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All Greek To Me: Aristotle & Computer Logic

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In my classes, I like to tell my students that you don’t really understand a concept until you can describe it meaningfully in a few sentences. The underlying idea is, that the better you know the subject, the more precisely you can describe it. So, when I had a young student ask me recently “Where did computers come from?” I was a bit flummoxed. I felt like I knew parts of the story, but I didn’t have the whole picture. More importantly, I certainly couldn’t provide a succinct answer for her. So I looked to investigate this question a bit further. What is a computer really?

Where did computers come from? My research surprisingly took me back in time further and further with each article I read. Finally, I landed in Ancient Greece when I realized that the true genesis for the modern-day computer came from Aristotle. This Greek philosopher was fascinated with the ways in which the human mind works, and he was particularly interested in how humans create arguments and decide if something is true. He was so fascinated that he wrote a six-part book called The Organon where he made observations about the structure behind human reasoning. This book was the beginning of what we today refer to as logic.

Aristotle’s biggest observation was that you can tell whether an argument is valid or not merely by looking at its structure. In his most famous argument, he states: All men are mortal. Socrates is a man. Therefore, Socrates is mortal. Similar to mathematical operations, the logical structure of this argument is its most important feature. As long as the argument uses this structure and the first two lines are true, the final line has to be true as well. This became known as a type of logical argument called a syllogism.

Aristotle also defined other basic principles of logic in The Organon that would be influential: No statement can be both true and false, Every statement is either true or false. In fact, Aristotle’s laws of logical reasoning were so ironclad that they became the standard for developing rational arguments for many, many centuries. That is until 1854 when a mathematician and philosopher named George Boole would attempt to improve logic.

Boole’s big contribution was to take Aristotle’s logic and represent it using symbols, operators, and variables – similar to mathematical equations. The goal of his book, The Laws of Thought, was to take logic into a new arena by turning it into a science similar to Geometry or Calculus. Boole created a new notation for logic that helped scholars and thinkers to be able to devise long equations or logical “proofs” for all sorts of concepts and ideas. Famously, the mathematician Bertrand Russell used this logical notation to rewrite the foundation of arithmetic taking close to 300 pages just to prove how addition like 1+1=2 works.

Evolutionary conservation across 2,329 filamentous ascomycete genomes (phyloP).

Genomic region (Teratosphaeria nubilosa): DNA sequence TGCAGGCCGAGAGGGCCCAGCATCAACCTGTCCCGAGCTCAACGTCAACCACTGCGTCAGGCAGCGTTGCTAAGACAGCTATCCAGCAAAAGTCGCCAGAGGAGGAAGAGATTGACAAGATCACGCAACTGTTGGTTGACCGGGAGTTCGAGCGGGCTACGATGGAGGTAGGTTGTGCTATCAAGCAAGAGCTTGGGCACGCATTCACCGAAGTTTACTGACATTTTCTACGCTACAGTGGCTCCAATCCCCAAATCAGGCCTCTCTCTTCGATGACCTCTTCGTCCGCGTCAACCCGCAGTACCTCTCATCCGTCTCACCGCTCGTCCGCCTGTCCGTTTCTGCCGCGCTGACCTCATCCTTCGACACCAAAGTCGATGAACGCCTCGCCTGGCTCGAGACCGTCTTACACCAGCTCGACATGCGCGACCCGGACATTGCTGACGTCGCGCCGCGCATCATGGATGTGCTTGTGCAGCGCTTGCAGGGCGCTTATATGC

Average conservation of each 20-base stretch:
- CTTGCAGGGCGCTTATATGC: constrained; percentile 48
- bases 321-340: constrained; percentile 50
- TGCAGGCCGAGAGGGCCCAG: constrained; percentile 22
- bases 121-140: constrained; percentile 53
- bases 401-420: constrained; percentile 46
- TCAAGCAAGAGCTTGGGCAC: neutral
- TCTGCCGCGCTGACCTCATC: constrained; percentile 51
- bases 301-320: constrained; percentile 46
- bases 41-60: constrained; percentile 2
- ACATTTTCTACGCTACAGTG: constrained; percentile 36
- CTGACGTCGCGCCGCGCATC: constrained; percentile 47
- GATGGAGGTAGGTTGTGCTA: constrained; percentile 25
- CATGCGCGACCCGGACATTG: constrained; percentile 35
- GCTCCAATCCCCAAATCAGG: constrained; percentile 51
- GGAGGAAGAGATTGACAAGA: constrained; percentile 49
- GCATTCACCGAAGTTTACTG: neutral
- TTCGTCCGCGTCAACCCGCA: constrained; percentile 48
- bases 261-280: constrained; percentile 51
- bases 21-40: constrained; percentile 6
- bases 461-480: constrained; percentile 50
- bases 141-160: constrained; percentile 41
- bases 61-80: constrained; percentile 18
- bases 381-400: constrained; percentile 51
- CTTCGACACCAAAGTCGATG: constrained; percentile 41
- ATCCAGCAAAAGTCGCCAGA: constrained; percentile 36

Despite this new way of thinking about logic, many of these ideas were far from the forefront of innovation. However, in 1938, an electrical engineering student at MIT named Claude Shannon was hard at work on a thesis that tied mathematical logic to engineering for the first time. His thesis, titled “A Symbolic Analysis of Switching and Relay Circuits”, sounds a bit dry, but it described something revolutionary. Shannon realized that the rules of logic as described by Aristotle and Boole could be represented in an electrical circuit.

Let’s take a circuit and say it represents proposition X (Socrates is a man). If the circuit is closed, then X could be considered as False. If the circuit is open, then X could be considered as True. Moreover, these true and false circuits could be combined together to make mathematical operations like addition or subtraction. These circuits would become the basis for arithmetical logic units or ALUs—an essential element of a computer’s CPU.

Other innovations like the Von Neumann Architecture and the invention of the transistor would develop this technology into what we know as computers today, but, at its core, the computer is a representation of Aristotle’s rules of logic rendered in digital electrical circuits. And, in the beginning, Aristotle began this journey by asking the very simple question many people still ask today—how is it possible to know that something is true?

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